Woodwork and Timber: Not many of the boats we have for sale are made of wood, but you can often find the material across other parts of the vessel, such as steps or decks. Whilst they will be made of hardwood, keep any surfaces in decent condition by cleaning at least once a season. You can use a non-scratch scouring pad on bare timber, but remember to go with the grain. Special protective coatings can also be purchased. Feel free to ask our experts for their recommendations. Older wooden boats require more maintenance to avoid rot. It is important to frequently inspect the paintwork, varnish and epoxy coatings. Remember to cover wooden boats to protect them from UV damage.
Antifouling your boat
Antifouling protects the bottom of your boat from marine growth, such as algae and barnacles. The coating is typically applied to the hull, as well as the rudder, avoiding anodes, speed and depth transducers and skin fittings and it should form a key part of any maintenance plan.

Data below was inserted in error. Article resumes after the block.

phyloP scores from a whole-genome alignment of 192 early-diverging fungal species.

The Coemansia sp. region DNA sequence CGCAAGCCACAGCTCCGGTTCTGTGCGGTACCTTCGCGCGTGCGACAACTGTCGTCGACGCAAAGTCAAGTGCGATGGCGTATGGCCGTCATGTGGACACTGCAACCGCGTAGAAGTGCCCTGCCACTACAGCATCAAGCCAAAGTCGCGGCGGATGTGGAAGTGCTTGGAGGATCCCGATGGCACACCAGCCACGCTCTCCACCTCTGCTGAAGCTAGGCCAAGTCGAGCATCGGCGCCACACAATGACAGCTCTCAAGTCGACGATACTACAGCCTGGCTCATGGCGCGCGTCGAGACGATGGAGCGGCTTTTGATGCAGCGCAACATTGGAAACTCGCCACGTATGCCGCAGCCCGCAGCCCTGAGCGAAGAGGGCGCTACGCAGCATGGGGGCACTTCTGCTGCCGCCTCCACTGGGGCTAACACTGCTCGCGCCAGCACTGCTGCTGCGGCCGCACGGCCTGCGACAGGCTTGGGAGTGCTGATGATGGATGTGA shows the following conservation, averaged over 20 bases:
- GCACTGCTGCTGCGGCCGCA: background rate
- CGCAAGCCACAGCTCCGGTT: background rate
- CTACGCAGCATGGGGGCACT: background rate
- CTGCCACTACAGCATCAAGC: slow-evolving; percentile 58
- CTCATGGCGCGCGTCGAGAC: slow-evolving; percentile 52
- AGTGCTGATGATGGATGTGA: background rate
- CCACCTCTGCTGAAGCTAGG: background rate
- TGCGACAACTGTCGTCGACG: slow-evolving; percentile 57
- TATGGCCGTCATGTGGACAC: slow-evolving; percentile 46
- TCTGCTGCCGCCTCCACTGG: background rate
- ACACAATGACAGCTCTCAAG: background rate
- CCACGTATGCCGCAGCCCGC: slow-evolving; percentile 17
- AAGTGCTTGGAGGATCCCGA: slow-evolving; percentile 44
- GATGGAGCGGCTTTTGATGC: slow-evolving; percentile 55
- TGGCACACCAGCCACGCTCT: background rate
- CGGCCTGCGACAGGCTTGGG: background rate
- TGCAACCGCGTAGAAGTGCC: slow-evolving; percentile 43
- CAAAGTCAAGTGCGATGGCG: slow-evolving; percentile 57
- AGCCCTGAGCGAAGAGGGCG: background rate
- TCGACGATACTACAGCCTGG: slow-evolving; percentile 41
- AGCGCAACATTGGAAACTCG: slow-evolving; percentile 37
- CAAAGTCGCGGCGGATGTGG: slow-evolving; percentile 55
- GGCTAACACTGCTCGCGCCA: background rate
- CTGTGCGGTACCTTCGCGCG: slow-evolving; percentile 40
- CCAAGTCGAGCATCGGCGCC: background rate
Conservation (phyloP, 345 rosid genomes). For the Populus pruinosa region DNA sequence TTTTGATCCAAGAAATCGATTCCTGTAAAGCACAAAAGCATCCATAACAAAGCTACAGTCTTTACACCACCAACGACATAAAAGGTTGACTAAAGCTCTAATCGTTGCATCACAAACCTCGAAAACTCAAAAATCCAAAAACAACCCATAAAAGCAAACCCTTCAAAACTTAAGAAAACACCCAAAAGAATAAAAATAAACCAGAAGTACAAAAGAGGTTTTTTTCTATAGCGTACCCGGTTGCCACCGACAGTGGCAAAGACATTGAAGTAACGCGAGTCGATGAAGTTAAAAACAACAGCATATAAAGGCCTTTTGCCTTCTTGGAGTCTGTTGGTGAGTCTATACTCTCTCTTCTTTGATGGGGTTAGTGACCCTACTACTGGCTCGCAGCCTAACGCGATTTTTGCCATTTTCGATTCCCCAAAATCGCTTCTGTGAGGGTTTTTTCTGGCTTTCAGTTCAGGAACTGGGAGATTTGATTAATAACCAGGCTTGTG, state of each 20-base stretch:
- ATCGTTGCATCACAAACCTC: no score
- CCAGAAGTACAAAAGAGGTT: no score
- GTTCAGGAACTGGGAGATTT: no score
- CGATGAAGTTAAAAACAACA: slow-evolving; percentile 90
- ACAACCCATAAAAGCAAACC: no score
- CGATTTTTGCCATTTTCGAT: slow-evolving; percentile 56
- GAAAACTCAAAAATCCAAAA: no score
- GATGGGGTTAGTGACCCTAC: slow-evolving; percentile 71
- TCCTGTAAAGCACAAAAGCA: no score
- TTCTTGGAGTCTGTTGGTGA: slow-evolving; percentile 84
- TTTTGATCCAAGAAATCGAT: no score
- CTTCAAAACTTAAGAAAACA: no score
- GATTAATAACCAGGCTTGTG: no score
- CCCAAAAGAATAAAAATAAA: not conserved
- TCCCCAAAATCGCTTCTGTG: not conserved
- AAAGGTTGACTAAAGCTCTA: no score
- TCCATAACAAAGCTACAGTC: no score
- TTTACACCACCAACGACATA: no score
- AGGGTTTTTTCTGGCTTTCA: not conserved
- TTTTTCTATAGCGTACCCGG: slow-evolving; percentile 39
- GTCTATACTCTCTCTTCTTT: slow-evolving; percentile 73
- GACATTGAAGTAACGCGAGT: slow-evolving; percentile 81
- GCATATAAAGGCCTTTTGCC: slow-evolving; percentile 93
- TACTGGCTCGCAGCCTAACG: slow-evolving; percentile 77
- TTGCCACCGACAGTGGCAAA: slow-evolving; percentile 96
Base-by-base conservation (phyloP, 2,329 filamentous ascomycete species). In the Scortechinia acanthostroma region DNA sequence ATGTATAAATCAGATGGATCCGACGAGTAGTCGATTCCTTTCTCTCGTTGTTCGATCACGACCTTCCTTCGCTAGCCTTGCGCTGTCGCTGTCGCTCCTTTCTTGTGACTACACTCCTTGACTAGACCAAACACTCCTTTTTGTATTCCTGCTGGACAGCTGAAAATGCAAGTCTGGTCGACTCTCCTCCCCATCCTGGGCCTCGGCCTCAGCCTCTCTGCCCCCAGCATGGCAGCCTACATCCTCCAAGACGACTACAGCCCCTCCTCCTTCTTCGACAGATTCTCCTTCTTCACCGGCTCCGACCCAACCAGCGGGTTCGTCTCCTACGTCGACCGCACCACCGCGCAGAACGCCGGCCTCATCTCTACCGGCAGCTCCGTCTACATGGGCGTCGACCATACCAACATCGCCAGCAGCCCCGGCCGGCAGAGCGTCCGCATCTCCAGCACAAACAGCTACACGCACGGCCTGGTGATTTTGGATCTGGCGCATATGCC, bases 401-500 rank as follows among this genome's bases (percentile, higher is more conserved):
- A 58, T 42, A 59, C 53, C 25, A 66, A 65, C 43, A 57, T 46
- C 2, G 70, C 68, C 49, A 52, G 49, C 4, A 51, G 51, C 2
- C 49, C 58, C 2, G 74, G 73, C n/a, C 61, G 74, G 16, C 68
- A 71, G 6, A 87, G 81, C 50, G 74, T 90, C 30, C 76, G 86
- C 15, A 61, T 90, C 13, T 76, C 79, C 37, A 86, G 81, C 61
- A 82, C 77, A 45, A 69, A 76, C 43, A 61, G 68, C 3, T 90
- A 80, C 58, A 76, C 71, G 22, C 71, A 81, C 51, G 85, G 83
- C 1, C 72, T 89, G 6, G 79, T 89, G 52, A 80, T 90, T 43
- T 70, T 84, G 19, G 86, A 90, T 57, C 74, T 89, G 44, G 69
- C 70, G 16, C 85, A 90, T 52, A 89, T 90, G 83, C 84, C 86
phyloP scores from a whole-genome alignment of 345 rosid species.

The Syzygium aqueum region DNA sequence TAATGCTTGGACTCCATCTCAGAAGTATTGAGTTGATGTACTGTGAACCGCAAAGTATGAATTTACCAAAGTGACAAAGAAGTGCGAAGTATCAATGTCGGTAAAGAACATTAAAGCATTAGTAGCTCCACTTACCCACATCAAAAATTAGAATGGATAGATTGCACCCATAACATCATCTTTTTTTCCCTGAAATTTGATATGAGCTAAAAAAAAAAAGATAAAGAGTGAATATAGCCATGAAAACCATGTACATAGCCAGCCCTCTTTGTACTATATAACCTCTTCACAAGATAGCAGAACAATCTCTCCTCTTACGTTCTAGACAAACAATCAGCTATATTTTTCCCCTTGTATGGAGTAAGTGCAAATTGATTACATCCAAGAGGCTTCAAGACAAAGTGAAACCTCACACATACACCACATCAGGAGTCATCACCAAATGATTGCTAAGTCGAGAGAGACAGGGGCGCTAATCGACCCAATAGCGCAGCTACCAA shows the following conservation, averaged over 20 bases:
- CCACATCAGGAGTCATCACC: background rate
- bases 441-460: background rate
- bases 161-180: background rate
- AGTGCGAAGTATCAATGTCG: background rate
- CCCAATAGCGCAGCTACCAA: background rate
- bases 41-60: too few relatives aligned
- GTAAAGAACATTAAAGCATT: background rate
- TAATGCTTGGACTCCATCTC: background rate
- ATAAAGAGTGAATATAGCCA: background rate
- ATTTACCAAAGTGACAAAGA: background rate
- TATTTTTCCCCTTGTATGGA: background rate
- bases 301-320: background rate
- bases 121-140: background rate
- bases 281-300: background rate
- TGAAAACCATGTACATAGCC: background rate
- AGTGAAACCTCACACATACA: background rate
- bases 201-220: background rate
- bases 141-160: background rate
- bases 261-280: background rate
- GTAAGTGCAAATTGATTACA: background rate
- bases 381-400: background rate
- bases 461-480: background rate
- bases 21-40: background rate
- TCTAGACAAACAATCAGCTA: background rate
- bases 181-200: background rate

Recently, Richard Snowball, our Marina Manager, wrote a dedicated blog answering all key questions surrounding boat antifouling – from how often it needs to be done, to the antifouling costs, to talking through the different types of antifouling paint. We recommend you give this a read.
Storing your boat
Suitable storage is vital during the long, cold and wet winter months. Not only do you need to protect your vessel from the elements, such as wind, rain and ice, but you also need to ensure sufficient airflow to avoid mildew and mould.
There are three options when it comes to storing your boat. Firstly, you can opt for indoor storing – which offers the best protection; however, space is always at a premium, especially in the UK, and it will be the most expensive. You can also find dry-stack storage, which may be a little cheaper.
Outdoor storage is more plentiful and cost effective, also allowing sail boats to be stored with the masts up. A proper cover is beneficial as it can be used year after year. In addition, a dehumidifier also helps to prevent moisture and mould within the boat.